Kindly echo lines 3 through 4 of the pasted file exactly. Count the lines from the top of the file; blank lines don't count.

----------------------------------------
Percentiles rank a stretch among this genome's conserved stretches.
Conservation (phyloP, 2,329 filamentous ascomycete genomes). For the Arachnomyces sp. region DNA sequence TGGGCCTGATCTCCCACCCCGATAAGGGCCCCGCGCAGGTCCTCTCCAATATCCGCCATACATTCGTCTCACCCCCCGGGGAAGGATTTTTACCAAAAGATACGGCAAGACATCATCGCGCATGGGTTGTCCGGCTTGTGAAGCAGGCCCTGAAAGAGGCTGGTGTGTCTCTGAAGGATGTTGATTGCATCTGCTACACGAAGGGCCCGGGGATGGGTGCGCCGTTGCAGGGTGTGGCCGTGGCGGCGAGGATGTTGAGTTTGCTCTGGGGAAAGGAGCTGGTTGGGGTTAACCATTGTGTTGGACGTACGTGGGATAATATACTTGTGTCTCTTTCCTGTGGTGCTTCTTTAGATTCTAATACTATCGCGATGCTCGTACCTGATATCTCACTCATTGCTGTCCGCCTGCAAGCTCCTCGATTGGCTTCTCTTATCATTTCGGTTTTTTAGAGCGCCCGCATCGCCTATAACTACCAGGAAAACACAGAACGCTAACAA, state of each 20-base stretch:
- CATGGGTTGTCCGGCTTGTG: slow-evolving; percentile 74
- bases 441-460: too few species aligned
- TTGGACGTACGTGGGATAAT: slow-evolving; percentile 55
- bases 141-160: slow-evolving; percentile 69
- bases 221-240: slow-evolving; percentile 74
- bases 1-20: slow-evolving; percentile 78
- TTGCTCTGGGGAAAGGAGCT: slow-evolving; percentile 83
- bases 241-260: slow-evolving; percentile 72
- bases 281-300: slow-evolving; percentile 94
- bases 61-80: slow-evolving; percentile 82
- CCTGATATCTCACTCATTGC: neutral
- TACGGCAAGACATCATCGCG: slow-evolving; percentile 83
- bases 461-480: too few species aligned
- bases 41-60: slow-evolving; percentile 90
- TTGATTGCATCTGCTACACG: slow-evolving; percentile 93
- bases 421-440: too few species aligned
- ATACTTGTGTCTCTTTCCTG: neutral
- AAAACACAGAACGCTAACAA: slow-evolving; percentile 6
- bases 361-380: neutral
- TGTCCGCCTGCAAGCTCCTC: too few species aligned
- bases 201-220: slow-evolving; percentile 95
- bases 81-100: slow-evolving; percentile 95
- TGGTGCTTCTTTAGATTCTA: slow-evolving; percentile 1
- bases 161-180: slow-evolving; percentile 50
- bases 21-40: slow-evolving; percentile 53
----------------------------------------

- CATGGGTTGTCCGGCTTGTG: slow-evolving; percentile 74
- bases 441-460: too few species aligned